#### Development board

Operating voltage

#### Maximum resolution

Arduino Uno 5 Volts A0 to A5 10 bits

#### Parameters

Integer data type.

pin: The name of the analog input pin that feeds the input (A0 to A5).

#### Returns

Returns the analog value that is fed by the pin.

Data type: integer.

### AnalogWrite():

AnalogWrite() function is also a built-in function that doesn’t require any special header file.

Gives an analog value to the pin that is PWM wave. When we call the analogWrite() function, the pin will generate a steady rectangular wave of the specified duty cycle that remains constant until the next call to analogWrite() on the same pin.

#### Syntax

analogWrite(int pin,int value)

#### Parameters

Pin: The Arduino write pin.

data types: int.

value: It is the duty cycle ranging between 0 (always off) and 255 (always on).

Return no value

### Controlling the Brightness of an LED using a potentiometer

We can control the brightness of the LED using a potentiometer. you can use the analogRead() function to read a voltage and the analogWrite() function to give the output a PWM signal.

#### Hardware Required

• Potentiometer
• LED
• Resistor
• Arduino Uno R3
• Jumper wires

#### Connections: You can rotate the potentiometer, which will change the voltage on pin A0. Using the program, you can change the duty cycle of the PWM signal on digital pin 2, which will adjust the brightness of the LED.

Without a potentiometer, you can connect an LED with pin 2 of the Arduino. For changing the LED’s brightness, our program changes the duty cycle of the PWM signal output at pin 2 of the Arduino. ## Code for controlling the brightness of an LED and Arduino’s PWM output (using a potentiometer)

```const int pwm = 3 ;

const int a = 0 ;

void setup()

{

pinMode(pwm,OUTPUT) ;        //setting pin 2 as output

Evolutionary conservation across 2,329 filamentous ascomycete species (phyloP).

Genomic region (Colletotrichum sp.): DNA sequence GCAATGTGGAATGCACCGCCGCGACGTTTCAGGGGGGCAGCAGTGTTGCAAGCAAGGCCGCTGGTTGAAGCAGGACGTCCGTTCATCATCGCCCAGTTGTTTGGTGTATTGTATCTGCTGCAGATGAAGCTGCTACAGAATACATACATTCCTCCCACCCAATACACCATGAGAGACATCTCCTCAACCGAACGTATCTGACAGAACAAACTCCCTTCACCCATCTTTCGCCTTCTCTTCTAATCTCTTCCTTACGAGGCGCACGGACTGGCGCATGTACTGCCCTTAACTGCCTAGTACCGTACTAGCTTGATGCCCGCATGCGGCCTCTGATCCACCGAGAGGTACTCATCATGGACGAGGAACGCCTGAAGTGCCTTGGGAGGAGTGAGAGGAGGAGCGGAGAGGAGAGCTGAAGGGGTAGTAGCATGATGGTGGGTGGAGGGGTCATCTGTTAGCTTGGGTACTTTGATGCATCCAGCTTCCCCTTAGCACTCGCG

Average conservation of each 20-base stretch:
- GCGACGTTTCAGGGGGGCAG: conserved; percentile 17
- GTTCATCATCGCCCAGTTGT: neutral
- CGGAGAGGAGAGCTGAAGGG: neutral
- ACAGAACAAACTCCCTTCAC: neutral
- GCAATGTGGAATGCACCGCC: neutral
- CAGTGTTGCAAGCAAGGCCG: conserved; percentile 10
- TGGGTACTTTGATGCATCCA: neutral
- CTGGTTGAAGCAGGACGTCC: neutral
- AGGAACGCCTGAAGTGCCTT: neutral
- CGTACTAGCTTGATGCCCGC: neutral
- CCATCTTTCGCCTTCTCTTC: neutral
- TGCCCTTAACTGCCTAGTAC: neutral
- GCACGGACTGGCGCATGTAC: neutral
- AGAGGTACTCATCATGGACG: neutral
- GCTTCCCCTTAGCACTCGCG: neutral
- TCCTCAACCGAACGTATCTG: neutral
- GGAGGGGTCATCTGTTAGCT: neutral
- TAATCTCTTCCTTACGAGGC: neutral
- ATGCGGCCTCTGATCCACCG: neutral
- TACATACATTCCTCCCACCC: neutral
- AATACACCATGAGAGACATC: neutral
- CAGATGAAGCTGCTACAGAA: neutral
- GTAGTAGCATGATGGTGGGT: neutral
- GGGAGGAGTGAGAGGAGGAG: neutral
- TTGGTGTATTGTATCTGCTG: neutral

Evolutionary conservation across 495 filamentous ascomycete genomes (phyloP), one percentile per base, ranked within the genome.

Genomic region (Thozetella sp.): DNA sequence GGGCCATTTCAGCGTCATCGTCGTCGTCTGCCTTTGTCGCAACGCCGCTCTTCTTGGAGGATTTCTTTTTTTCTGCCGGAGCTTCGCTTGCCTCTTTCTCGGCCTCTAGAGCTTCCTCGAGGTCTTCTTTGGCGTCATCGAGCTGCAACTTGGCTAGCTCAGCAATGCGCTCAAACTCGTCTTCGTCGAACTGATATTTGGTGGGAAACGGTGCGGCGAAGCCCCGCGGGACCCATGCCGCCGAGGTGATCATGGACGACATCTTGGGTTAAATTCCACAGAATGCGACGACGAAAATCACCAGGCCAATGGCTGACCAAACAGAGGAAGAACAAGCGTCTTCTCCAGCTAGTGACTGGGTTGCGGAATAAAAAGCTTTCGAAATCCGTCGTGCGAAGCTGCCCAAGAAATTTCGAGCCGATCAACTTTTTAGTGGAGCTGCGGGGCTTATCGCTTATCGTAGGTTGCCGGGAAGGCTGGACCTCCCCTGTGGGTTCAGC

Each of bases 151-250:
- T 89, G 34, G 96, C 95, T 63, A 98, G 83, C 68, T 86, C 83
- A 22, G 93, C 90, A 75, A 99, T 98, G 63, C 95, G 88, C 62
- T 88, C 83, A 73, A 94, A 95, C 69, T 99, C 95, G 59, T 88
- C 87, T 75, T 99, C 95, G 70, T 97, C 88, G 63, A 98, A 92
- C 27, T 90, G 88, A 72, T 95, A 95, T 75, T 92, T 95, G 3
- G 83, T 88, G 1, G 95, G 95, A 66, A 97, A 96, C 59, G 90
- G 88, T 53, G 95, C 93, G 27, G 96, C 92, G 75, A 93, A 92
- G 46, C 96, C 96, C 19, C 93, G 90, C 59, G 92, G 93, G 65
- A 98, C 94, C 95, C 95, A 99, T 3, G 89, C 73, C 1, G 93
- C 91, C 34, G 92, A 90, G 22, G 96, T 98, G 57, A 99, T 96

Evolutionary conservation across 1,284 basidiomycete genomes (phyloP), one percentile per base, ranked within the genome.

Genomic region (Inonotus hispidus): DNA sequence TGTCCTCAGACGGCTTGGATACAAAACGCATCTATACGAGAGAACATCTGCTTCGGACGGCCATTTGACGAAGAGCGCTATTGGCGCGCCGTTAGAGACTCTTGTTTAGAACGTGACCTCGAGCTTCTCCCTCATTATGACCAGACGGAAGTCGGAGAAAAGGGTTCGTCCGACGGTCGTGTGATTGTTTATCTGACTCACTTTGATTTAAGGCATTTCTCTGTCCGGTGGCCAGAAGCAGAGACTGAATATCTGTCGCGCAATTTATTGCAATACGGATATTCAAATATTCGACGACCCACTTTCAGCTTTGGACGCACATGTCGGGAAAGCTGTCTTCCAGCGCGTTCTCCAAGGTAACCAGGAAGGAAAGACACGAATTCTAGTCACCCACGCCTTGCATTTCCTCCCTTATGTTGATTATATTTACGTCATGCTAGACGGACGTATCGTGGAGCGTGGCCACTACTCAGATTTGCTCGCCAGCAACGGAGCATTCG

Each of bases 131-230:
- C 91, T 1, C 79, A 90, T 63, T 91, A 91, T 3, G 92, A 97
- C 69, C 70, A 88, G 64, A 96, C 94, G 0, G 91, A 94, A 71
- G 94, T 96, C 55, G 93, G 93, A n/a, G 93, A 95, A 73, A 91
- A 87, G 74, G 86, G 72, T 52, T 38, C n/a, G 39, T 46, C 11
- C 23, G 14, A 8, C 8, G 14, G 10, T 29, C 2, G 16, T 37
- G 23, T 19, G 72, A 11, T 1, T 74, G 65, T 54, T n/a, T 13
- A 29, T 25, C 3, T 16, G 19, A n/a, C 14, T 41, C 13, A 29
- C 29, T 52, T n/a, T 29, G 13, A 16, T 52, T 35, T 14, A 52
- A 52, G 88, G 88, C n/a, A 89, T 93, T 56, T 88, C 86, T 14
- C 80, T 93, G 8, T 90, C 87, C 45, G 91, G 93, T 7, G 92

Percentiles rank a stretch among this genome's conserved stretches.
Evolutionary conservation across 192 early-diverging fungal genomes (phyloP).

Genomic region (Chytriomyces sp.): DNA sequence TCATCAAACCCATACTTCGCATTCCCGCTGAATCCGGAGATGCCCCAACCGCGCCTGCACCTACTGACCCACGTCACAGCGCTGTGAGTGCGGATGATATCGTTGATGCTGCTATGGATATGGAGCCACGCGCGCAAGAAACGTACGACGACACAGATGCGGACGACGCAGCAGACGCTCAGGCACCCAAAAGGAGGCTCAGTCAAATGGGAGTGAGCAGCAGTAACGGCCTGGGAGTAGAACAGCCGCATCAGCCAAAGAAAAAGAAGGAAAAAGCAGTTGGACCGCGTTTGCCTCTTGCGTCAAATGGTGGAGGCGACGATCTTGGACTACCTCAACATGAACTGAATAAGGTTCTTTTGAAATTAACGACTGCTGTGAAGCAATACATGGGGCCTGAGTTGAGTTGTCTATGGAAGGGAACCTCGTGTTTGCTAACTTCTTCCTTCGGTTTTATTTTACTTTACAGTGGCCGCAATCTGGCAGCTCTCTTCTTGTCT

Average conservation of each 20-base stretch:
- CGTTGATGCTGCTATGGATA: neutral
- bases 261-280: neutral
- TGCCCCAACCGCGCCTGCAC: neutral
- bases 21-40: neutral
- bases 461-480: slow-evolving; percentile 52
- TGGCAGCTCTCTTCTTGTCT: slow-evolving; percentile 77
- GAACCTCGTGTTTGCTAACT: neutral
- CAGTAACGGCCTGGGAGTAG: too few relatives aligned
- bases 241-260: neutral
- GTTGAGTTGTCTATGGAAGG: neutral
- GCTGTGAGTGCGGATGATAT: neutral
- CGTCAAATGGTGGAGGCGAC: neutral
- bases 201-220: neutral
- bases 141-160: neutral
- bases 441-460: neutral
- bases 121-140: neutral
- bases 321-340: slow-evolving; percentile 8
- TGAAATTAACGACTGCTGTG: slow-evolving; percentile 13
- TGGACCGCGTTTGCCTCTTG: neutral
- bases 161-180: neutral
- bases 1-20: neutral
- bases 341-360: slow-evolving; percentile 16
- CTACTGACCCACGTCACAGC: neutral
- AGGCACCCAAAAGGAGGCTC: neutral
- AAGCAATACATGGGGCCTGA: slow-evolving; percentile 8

}

void loop()

{

a = map(a, 0, 1023, 0, 255);

/*

the above funtion scales the output of a, which is 10 bit and gives values btw 0 to 1023, in values btw 0 to 255 form analogWrite funtion which only receives  values btw this range

*/

analogWrite(pwm,a) ;

}```

## Code for controlling the brightness of an LED and Arduino’s PWM output

```const int pwm = 2 ;

void setup()

{

pinMode(pwm,OUTPUT) ;        //Set pin 2 as output

}

void loop()

{

analogWrite(pwm,25) ;                 //setting pwm to 25

delay(50) ;                           //delay of 50 ms

analogWrite(pwm,50) ;

delay(50) ;

analogWrite(pwm,75) ;

delay(50) ;

analogWrite(pwm,100) ;

delay(50) ;

analogWrite(pwm,125) ;

delay(50) ;

analogWrite(pwm,150) ;

delay(50) ;

analogWrite(pwm,175) ;

delay(50) ;

analogWrite(pwm,200) ;

delay(50) ;

analogWrite(pwm,225) ;

delay(50) ;

analogWrite(pwm,250) ;

}```

## Controlling the speed of a DC motor using Arduino’s PWM output

We have a detailed article explaining the speed control of DC motor using PWM signals. Please read this article to know how to interface a DC motor with the Arduino board using the motor driver.

## Controlling the speed of a servo motor using Arduino’s PWM output

We have another detailed post explaining the interfacing and control of a servo motor using PWM signals from an Arduino Uno.